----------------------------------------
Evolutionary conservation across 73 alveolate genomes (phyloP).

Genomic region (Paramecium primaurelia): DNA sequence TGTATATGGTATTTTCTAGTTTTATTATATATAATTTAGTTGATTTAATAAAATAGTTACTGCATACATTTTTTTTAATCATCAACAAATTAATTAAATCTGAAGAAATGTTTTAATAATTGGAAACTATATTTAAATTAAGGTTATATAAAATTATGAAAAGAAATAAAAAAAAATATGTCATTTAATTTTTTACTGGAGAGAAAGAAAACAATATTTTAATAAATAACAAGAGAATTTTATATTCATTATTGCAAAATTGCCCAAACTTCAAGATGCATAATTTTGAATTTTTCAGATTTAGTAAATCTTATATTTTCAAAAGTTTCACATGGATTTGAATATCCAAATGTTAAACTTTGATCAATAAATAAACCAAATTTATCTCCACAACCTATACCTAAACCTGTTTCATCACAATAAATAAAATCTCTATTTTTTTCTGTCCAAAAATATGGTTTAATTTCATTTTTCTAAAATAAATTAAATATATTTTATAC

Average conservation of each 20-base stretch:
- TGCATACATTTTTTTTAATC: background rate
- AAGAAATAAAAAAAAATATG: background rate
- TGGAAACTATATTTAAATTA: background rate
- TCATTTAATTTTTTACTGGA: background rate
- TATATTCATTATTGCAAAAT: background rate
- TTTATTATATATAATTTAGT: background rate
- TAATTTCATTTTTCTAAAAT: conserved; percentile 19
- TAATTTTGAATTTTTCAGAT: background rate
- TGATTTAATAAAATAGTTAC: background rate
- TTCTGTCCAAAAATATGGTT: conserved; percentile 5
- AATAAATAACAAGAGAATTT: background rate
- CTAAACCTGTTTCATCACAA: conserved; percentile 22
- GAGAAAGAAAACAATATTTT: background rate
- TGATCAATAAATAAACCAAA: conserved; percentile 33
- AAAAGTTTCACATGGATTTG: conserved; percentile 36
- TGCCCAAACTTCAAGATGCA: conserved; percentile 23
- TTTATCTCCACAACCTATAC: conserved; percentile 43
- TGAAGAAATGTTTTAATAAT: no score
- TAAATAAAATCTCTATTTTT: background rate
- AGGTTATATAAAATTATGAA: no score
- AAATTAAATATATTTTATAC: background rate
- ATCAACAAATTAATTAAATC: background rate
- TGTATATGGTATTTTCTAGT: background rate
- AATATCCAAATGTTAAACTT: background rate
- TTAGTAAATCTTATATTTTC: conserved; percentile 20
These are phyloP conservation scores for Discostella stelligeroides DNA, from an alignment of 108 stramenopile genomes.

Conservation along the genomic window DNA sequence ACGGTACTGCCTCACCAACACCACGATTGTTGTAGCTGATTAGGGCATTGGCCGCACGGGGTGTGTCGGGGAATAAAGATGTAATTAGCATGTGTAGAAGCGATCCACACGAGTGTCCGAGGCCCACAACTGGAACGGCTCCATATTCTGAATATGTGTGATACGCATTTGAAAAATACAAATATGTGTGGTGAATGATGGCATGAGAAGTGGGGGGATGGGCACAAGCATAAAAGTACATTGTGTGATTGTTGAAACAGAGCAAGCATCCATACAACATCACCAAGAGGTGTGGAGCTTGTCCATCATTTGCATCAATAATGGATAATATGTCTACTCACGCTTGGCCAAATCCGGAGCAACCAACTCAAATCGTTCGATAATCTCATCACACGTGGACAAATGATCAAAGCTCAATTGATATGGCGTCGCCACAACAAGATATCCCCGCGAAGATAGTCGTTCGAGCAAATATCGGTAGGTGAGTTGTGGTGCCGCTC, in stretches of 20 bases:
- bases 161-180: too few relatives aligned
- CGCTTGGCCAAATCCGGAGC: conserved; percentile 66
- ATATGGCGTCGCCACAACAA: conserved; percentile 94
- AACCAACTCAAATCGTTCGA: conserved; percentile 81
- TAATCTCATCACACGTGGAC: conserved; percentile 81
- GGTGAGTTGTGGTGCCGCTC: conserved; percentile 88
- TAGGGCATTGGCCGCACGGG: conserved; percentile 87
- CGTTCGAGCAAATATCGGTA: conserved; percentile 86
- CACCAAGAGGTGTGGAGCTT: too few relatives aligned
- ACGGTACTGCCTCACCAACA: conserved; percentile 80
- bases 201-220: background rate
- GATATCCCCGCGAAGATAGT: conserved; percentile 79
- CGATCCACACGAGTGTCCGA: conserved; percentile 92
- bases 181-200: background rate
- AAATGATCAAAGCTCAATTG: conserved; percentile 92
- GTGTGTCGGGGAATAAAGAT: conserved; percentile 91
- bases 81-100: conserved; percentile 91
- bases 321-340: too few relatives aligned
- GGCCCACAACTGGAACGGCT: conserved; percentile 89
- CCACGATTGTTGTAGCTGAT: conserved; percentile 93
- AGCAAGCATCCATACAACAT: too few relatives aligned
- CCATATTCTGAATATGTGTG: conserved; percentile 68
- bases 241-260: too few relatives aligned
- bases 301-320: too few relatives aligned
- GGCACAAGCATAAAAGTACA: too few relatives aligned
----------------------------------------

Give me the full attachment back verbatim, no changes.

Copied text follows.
Evolutionary conservation across 73 alveolate genomes (phyloP).

Genomic region (Paramecium primaurelia): DNA sequence TGTATATGGTATTTTCTAGTTTTATTATATATAATTTAGTTGATTTAATAAAATAGTTACTGCATACATTTTTTTTAATCATCAACAAATTAATTAAATCTGAAGAAATGTTTTAATAATTGGAAACTATATTTAAATTAAGGTTATATAAAATTATGAAAAGAAATAAAAAAAAATATGTCATTTAATTTTTTACTGGAGAGAAAGAAAACAATATTTTAATAAATAACAAGAGAATTTTATATTCATTATTGCAAAATTGCCCAAACTTCAAGATGCATAATTTTGAATTTTTCAGATTTAGTAAATCTTATATTTTCAAAAGTTTCACATGGATTTGAATATCCAAATGTTAAACTTTGATCAATAAATAAACCAAATTTATCTCCACAACCTATACCTAAACCTGTTTCATCACAATAAATAAAATCTCTATTTTTTTCTGTCCAAAAATATGGTTTAATTTCATTTTTCTAAAATAAATTAAATATATTTTATAC

Average conservation of each 20-base stretch:
- TGCATACATTTTTTTTAATC: background rate
- AAGAAATAAAAAAAAATATG: background rate
- TGGAAACTATATTTAAATTA: background rate
- TCATTTAATTTTTTACTGGA: background rate
- TATATTCATTATTGCAAAAT: background rate
- TTTATTATATATAATTTAGT: background rate
- TAATTTCATTTTTCTAAAAT: conserved; percentile 19
- TAATTTTGAATTTTTCAGAT: background rate
- TGATTTAATAAAATAGTTAC: background rate
- TTCTGTCCAAAAATATGGTT: conserved; percentile 5
- AATAAATAACAAGAGAATTT: background rate
- CTAAACCTGTTTCATCACAA: conserved; percentile 22
- GAGAAAGAAAACAATATTTT: background rate
- TGATCAATAAATAAACCAAA: conserved; percentile 33
- AAAAGTTTCACATGGATTTG: conserved; percentile 36
- TGCCCAAACTTCAAGATGCA: conserved; percentile 23
- TTTATCTCCACAACCTATAC: conserved; percentile 43
- TGAAGAAATGTTTTAATAAT: no score
- TAAATAAAATCTCTATTTTT: background rate
- AGGTTATATAAAATTATGAA: no score
- AAATTAAATATATTTTATAC: background rate
- ATCAACAAATTAATTAAATC: background rate
- TGTATATGGTATTTTCTAGT: background rate
- AATATCCAAATGTTAAACTT: background rate
- TTAGTAAATCTTATATTTTC: conserved; percentile 20
These are phyloP conservation scores for Discostella stelligeroides DNA, from an alignment of 108 stramenopile genomes.

Conservation along the genomic window DNA sequence ACGGTACTGCCTCACCAACACCACGATTGTTGTAGCTGATTAGGGCATTGGCCGCACGGGGTGTGTCGGGGAATAAAGATGTAATTAGCATGTGTAGAAGCGATCCACACGAGTGTCCGAGGCCCACAACTGGAACGGCTCCATATTCTGAATATGTGTGATACGCATTTGAAAAATACAAATATGTGTGGTGAATGATGGCATGAGAAGTGGGGGGATGGGCACAAGCATAAAAGTACATTGTGTGATTGTTGAAACAGAGCAAGCATCCATACAACATCACCAAGAGGTGTGGAGCTTGTCCATCATTTGCATCAATAATGGATAATATGTCTACTCACGCTTGGCCAAATCCGGAGCAACCAACTCAAATCGTTCGATAATCTCATCACACGTGGACAAATGATCAAAGCTCAATTGATATGGCGTCGCCACAACAAGATATCCCCGCGAAGATAGTCGTTCGAGCAAATATCGGTAGGTGAGTTGTGGTGCCGCTC, in stretches of 20 bases:
- bases 161-180: too few relatives aligned
- CGCTTGGCCAAATCCGGAGC: conserved; percentile 66
- ATATGGCGTCGCCACAACAA: conserved; percentile 94
- AACCAACTCAAATCGTTCGA: conserved; percentile 81
- TAATCTCATCACACGTGGAC: conserved; percentile 81
- GGTGAGTTGTGGTGCCGCTC: conserved; percentile 88
- TAGGGCATTGGCCGCACGGG: conserved; percentile 87
- CGTTCGAGCAAATATCGGTA: conserved; percentile 86
- CACCAAGAGGTGTGGAGCTT: too few relatives aligned
- ACGGTACTGCCTCACCAACA: conserved; percentile 80
- bases 201-220: background rate
- GATATCCCCGCGAAGATAGT: conserved; percentile 79
- CGATCCACACGAGTGTCCGA: conserved; percentile 92
- bases 181-200: background rate
- AAATGATCAAAGCTCAATTG: conserved; percentile 92
- GTGTGTCGGGGAATAAAGAT: conserved; percentile 91
- bases 81-100: conserved; percentile 91
- bases 321-340: too few relatives aligned
- GGCCCACAACTGGAACGGCT: conserved; percentile 89
- CCACGATTGTTGTAGCTGAT: conserved; percentile 93
- AGCAAGCATCCATACAACAT: too few relatives aligned
- CCATATTCTGAATATGTGTG: conserved; percentile 68
- bases 241-260: too few relatives aligned
- bases 301-320: too few relatives aligned
- GGCACAAGCATAAAAGTACA: too few relatives aligned